? GitHub Enterprise Hostname (optional): [? for help] 

Hit <enter>

? Mapping method:  [Use arrows to move, type to filter, ? for more help]
  add
> claim
  generate
  lookup

Select claim

I: Configuring IDP for cluster 'rosa-c1'
I: Identity Provider 'github-1' has been created.
   It will take up to 1 minute for this configuration to be enabled.
   To add cluster administrators, see 'rosa create user --help'.
   To login into the console, open https://console-openshift-console.apps.rosa-c1.xxxx.p1.openshiftapps.com and click on github-1.

Congratulation! IDP configuration is completed.

Login in with IDP account

Open a browser with the URL from the IDP configuration. Our example is: https://console-openshift-console.apps.rosa-c1.xxxx.p1.openshiftapps.com.

Click github-1

Click Authorize sc-rosa-idp

Overall, it is straightforward to get started on creating a ROSA cluster on AWS. I hope this will help you in some ways.

Reference

Red Hat OpenShift on Amazon Documentation

Running ROSA on an Existing Private VPC

Pre-GA ROSA test

Installing OCP 3.7 on Azure

My goal of this blog is to share my experience on installing OCP 3.7 on Azure. With the information provided here, hope I can save you some time and have a successful installation on Azure. The exercise was to install OCP on Azure and enable dynamic provisioning as well. Here is the list that you may want to pay more attention when you plan your installation.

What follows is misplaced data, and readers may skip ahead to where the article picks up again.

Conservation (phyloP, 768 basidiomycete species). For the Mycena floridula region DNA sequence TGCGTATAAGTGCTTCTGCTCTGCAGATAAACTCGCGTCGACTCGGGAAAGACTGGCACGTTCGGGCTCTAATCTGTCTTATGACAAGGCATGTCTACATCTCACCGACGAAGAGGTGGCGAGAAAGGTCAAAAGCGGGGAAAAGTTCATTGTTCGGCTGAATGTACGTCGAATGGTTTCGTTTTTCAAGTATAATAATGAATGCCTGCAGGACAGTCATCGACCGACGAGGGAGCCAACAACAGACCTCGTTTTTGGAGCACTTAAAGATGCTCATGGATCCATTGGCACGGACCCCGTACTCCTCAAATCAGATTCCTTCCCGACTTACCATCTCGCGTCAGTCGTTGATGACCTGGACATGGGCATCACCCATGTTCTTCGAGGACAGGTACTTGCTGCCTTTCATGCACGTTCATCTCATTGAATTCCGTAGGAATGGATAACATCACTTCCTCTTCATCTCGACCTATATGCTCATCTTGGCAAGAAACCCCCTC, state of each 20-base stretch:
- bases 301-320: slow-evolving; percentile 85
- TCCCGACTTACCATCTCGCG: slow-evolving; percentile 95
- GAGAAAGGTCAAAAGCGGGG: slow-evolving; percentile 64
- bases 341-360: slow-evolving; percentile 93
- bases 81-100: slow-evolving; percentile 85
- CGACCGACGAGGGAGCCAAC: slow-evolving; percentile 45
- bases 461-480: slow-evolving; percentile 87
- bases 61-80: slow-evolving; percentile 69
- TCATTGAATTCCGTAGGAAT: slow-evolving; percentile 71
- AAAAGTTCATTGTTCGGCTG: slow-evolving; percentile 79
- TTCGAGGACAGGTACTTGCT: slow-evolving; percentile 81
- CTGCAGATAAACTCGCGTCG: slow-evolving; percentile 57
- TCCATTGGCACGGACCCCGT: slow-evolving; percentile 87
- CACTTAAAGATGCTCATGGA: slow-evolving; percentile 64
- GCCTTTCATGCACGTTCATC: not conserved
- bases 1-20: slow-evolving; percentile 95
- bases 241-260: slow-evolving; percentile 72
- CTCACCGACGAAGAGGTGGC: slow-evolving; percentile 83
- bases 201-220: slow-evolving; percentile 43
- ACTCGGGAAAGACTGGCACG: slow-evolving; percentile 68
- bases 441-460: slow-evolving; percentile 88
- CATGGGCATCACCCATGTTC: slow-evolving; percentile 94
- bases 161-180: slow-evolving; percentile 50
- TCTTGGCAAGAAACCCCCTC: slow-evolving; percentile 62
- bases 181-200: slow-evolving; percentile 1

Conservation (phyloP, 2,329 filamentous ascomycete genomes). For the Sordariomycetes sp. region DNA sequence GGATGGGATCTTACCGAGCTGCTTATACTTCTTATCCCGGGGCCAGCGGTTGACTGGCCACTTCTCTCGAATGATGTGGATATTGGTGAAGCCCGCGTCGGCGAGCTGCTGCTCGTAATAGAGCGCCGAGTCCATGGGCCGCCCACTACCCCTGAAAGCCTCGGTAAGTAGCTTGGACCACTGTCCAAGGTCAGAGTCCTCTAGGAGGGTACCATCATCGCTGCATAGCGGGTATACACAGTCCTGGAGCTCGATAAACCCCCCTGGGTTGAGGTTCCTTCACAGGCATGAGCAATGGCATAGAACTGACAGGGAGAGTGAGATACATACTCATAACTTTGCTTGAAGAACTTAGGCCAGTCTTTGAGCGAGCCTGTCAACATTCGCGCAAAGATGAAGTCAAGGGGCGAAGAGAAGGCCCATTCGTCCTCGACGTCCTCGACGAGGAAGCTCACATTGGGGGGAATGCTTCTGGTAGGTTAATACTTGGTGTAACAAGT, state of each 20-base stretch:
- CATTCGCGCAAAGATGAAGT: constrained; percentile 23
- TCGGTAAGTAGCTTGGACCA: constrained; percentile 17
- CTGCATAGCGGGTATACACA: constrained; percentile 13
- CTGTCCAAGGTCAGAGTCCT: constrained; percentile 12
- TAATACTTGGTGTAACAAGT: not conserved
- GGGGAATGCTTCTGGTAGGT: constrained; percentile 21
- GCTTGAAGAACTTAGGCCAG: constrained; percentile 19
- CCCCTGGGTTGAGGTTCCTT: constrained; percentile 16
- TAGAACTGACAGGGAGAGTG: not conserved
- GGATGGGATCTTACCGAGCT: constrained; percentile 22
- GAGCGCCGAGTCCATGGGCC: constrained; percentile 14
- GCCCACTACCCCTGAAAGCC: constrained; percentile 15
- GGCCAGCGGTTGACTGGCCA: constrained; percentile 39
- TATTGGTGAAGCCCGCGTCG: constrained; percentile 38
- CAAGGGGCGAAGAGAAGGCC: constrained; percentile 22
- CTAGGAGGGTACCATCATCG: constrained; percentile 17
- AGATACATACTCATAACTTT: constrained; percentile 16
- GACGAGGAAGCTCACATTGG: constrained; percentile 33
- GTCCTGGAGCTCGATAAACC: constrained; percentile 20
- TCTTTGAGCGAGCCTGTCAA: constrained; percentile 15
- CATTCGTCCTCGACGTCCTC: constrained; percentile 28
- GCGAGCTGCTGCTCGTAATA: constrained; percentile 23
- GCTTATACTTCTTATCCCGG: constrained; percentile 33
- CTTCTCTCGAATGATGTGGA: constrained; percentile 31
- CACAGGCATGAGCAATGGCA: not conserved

Use Azure instance name as the value of openshift_hostname in your inventory file

Assuming you are using OpenShift advanced installation on Azure, we will need to configure openshift_hostname in the inventory file to match the instance name in your Azure portal. The azure instance name is the name of your virtual machine.

Host Configuration

When creating virtual machines in your resource group, it will depends if you are using Azure domain or custom domain of yours. If you are not using the Azure domain, you can set your domain on you VM via the following command:

hostnamectl set-hostname <FQDN of the host>

Setup NetworkManager

Once the ansible inventory file was created, execute the following steps to make sure the Network Manager is working properly.

ansible-playbook /usr/share/ansible/openshift-ansible/playbooks/openshift-node/network_manager.yml

Configure resolv.conf on all hosts

export DOMAIN=`domainname -d`

ansible all -m shell -a "systemctl restart NetworkManager"

ansible all -m shell -a "nmcli con modify eth0 ipv4.dns-search $DOMAIN"

ansible all -m shell -a "systemctl restart NetworkManager"

Create service principal

This is a required step to setup Azure dynamic provision storage. There are few option for creating service principal. An example is shown below.  Please see https://github.com/microsoft/openshift-container-platform for more details around it.

az ad sp create-for-rbac -n <friendly name> --password <password> --role contributor --scopes /subscriptions/<subscription_id>

Location in azure.conf is not optional for managed and unmanaged disk